UK universities collaborate to engineer microbial cell factories

13 February 2024 | Muriel Cozier

Membrane proteins are integral to novel therapeutics, but difficult to characterise structurally.

Academics from the UK’s Aston University and the University of Warwick have received funding of £1.8 million to develop processes for the manufacture of membrane proteins via microbial cell factories.

The membrane proteins will be used in future drug screening and sustainable chemical production. The funding came from the UK Research and Innovation (UKRI) Technology MIssions Fund, which is aimed at exploiting the UK’s leadership in technologies to solve specific problems.

Membrane proteins can be used in pharmacology to identify new drug molecules that may inhibit or activate protein function. Some membrane proteins can also be used as catalysts to produce sustainable chemicals. One area of application is the fixing of carbon, reacting with carbon dioxide from the air and using membrane enzymes to turn it into useful chemicals that can be used as feedstock for biomanufacturing processes. Others could be used to degrade plastics.

However, engineering the production of functional membrane proteins is challenging due to biological and technological complexity of the processes involved in their manufacture, which places a large amount of stress on cells. In the area of pharmacology this can limit the efficiency of drug screening and reduce the chances of discovering new drugs. The research will focus on the identification of cellular production bottlenecks and cellular stresses, along with the membrane environment that surrounds the proteins.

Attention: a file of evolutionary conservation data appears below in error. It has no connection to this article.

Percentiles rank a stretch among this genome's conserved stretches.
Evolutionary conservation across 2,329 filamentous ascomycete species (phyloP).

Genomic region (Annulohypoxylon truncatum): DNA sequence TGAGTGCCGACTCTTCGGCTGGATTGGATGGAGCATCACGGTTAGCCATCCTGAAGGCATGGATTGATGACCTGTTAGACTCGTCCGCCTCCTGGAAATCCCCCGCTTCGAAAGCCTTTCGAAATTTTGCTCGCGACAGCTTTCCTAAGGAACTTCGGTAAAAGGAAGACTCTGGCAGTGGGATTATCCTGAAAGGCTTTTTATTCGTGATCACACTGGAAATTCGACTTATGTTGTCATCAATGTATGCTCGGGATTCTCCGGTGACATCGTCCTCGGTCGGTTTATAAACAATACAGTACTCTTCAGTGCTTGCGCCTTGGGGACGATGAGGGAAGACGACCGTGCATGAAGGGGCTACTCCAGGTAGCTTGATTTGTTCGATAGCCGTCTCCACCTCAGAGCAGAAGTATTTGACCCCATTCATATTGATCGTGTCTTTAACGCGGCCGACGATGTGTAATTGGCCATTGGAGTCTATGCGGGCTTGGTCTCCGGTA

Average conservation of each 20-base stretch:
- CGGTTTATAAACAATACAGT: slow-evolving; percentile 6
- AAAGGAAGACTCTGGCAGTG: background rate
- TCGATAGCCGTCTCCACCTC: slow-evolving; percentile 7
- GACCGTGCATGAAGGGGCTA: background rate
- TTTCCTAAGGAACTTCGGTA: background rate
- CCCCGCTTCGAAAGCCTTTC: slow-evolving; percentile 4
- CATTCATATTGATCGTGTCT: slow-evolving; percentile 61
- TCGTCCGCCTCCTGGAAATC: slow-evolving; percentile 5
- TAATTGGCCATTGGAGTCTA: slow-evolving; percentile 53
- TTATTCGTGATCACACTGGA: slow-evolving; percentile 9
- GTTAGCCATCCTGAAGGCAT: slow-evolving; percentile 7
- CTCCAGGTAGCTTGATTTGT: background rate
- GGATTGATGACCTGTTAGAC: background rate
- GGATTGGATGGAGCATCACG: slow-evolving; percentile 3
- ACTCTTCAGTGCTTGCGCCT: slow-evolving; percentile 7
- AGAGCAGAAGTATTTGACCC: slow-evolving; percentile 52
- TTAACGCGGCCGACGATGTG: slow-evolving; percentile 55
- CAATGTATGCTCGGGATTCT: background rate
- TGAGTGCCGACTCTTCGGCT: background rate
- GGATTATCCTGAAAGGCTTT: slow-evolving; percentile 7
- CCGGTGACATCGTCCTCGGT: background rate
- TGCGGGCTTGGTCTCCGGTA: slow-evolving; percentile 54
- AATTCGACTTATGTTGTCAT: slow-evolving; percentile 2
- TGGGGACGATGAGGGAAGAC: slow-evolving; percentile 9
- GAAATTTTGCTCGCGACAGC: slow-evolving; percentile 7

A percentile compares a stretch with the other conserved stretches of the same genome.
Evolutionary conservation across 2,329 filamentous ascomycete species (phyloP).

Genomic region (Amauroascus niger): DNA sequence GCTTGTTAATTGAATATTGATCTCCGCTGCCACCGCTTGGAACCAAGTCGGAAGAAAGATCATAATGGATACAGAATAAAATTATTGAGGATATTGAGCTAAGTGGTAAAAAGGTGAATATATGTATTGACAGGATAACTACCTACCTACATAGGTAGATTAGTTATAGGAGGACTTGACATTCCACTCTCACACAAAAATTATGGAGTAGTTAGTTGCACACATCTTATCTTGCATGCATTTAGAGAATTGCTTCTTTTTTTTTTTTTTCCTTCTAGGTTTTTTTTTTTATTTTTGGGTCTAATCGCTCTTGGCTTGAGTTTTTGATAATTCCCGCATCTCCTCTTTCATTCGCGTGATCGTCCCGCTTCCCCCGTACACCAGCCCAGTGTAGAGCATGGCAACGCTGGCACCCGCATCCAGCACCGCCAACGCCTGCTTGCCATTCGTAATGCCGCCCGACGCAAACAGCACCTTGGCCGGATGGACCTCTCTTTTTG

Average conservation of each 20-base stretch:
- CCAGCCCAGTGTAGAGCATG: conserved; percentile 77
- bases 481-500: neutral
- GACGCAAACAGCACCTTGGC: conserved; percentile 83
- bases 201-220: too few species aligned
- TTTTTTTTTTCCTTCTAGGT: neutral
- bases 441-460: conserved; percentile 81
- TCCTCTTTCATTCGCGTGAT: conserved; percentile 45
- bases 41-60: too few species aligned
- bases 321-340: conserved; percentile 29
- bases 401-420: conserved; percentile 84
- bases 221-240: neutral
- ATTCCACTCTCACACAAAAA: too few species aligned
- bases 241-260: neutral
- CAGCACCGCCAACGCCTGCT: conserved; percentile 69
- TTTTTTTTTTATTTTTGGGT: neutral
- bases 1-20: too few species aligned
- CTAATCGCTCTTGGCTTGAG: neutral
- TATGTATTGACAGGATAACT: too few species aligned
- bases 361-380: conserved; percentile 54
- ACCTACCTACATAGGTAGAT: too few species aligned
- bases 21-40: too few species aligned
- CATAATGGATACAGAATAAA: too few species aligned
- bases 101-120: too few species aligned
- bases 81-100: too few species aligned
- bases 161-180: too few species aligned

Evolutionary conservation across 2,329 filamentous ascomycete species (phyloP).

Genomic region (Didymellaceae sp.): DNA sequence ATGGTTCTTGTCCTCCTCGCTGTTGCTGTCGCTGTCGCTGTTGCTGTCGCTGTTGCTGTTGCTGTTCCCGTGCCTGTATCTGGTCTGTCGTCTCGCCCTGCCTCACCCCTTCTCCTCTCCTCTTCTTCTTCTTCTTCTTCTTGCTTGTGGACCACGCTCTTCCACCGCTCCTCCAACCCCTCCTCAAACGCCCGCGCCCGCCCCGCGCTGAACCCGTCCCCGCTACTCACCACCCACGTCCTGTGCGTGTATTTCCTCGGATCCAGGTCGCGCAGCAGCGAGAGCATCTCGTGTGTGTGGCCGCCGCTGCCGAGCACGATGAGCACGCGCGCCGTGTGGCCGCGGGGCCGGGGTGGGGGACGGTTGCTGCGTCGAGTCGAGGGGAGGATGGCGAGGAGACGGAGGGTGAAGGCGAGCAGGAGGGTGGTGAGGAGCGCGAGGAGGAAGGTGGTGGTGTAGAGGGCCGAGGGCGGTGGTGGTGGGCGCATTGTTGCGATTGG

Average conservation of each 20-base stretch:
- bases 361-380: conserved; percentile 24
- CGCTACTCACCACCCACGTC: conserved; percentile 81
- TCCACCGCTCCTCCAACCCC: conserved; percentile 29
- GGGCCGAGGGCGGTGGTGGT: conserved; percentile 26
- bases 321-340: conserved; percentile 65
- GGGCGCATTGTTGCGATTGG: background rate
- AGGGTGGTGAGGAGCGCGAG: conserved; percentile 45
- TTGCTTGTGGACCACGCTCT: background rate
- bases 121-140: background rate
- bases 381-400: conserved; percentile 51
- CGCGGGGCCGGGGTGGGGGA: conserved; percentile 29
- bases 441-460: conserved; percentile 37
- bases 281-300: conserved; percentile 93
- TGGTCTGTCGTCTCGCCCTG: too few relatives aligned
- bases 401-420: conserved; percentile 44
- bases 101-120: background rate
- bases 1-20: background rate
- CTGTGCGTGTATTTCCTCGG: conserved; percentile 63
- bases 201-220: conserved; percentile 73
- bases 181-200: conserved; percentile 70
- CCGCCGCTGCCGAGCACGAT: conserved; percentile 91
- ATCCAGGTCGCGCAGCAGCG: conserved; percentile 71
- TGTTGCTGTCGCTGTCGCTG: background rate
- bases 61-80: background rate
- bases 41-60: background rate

‘Membrane proteins are integral to both life and the development of novel therapeutics, however, these proteins remain difficult to characterise structurally,’ said Professor Phillip Stansfeld, School of Life Sciences University of Warwick.

‘With the recent computational revolution in protein structure prediction and design approaches, it is timely to study the dynamics of computationally optimised membrane proteins and develop approaches to rationally escalate their structural determination,’ he added.

The research teams will combine computational whole cell models and molecular dynamics simulations with molecular biology and biochemistry tools to engineer microbial cell factories that can self-regulate their protein production in response to stress and have the optimal membrane environment to support protein function.

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